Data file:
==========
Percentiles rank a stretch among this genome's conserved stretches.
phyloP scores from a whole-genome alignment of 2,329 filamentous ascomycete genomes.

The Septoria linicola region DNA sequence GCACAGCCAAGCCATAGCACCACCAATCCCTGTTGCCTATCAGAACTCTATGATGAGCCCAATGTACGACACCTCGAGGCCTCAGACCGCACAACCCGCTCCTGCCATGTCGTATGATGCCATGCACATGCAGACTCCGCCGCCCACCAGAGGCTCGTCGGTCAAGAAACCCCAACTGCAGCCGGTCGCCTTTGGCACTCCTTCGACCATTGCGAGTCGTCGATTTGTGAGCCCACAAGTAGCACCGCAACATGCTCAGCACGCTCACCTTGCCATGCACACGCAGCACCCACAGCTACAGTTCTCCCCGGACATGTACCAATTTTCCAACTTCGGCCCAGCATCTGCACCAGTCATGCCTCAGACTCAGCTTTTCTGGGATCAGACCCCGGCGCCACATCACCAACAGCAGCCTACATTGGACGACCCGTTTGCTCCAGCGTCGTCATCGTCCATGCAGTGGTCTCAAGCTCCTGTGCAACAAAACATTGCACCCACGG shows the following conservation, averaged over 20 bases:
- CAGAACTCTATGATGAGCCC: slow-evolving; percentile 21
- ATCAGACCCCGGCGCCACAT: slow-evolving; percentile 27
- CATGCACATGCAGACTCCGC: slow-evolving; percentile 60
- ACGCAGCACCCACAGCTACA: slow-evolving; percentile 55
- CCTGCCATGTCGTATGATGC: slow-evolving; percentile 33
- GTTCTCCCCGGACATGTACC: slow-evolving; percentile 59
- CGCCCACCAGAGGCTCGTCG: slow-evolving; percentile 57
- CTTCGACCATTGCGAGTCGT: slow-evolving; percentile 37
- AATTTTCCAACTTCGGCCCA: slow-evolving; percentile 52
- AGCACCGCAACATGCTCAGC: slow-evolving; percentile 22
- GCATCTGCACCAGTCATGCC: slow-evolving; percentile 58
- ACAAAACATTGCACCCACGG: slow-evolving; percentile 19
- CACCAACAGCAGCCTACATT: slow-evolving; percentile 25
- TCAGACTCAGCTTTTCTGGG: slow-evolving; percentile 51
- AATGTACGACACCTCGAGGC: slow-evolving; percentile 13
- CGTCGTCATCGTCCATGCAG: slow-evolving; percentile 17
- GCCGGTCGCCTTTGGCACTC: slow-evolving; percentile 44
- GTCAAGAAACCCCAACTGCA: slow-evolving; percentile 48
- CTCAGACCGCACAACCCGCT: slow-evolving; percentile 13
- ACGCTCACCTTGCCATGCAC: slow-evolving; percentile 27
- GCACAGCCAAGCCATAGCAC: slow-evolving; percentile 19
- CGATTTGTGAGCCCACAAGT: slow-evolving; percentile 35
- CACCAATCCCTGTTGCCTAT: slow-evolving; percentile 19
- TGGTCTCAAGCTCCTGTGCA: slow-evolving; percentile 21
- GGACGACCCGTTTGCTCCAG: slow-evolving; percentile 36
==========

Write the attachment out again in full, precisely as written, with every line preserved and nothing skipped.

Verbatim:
Percentiles rank a stretch among this genome's conserved stretches.
phyloP scores from a whole-genome alignment of 2,329 filamentous ascomycete genomes.

The Septoria linicola region DNA sequence GCACAGCCAAGCCATAGCACCACCAATCCCTGTTGCCTATCAGAACTCTATGATGAGCCCAATGTACGACACCTCGAGGCCTCAGACCGCACAACCCGCTCCTGCCATGTCGTATGATGCCATGCACATGCAGACTCCGCCGCCCACCAGAGGCTCGTCGGTCAAGAAACCCCAACTGCAGCCGGTCGCCTTTGGCACTCCTTCGACCATTGCGAGTCGTCGATTTGTGAGCCCACAAGTAGCACCGCAACATGCTCAGCACGCTCACCTTGCCATGCACACGCAGCACCCACAGCTACAGTTCTCCCCGGACATGTACCAATTTTCCAACTTCGGCCCAGCATCTGCACCAGTCATGCCTCAGACTCAGCTTTTCTGGGATCAGACCCCGGCGCCACATCACCAACAGCAGCCTACATTGGACGACCCGTTTGCTCCAGCGTCGTCATCGTCCATGCAGTGGTCTCAAGCTCCTGTGCAACAAAACATTGCACCCACGG shows the following conservation, averaged over 20 bases:
- CAGAACTCTATGATGAGCCC: slow-evolving; percentile 21
- ATCAGACCCCGGCGCCACAT: slow-evolving; percentile 27
- CATGCACATGCAGACTCCGC: slow-evolving; percentile 60
- ACGCAGCACCCACAGCTACA: slow-evolving; percentile 55
- CCTGCCATGTCGTATGATGC: slow-evolving; percentile 33
- GTTCTCCCCGGACATGTACC: slow-evolving; percentile 59
- CGCCCACCAGAGGCTCGTCG: slow-evolving; percentile 57
- CTTCGACCATTGCGAGTCGT: slow-evolving; percentile 37
- AATTTTCCAACTTCGGCCCA: slow-evolving; percentile 52
- AGCACCGCAACATGCTCAGC: slow-evolving; percentile 22
- GCATCTGCACCAGTCATGCC: slow-evolving; percentile 58
- ACAAAACATTGCACCCACGG: slow-evolving; percentile 19
- CACCAACAGCAGCCTACATT: slow-evolving; percentile 25
- TCAGACTCAGCTTTTCTGGG: slow-evolving; percentile 51
- AATGTACGACACCTCGAGGC: slow-evolving; percentile 13
- CGTCGTCATCGTCCATGCAG: slow-evolving; percentile 17
- GCCGGTCGCCTTTGGCACTC: slow-evolving; percentile 44
- GTCAAGAAACCCCAACTGCA: slow-evolving; percentile 48
- CTCAGACCGCACAACCCGCT: slow-evolving; percentile 13
- ACGCTCACCTTGCCATGCAC: slow-evolving; percentile 27
- GCACAGCCAAGCCATAGCAC: slow-evolving; percentile 19
- CGATTTGTGAGCCCACAAGT: slow-evolving; percentile 35
- CACCAATCCCTGTTGCCTAT: slow-evolving; percentile 19
- TGGTCTCAAGCTCCTGTGCA: slow-evolving; percentile 21
- GGACGACCCGTTTGCTCCAG: slow-evolving; percentile 36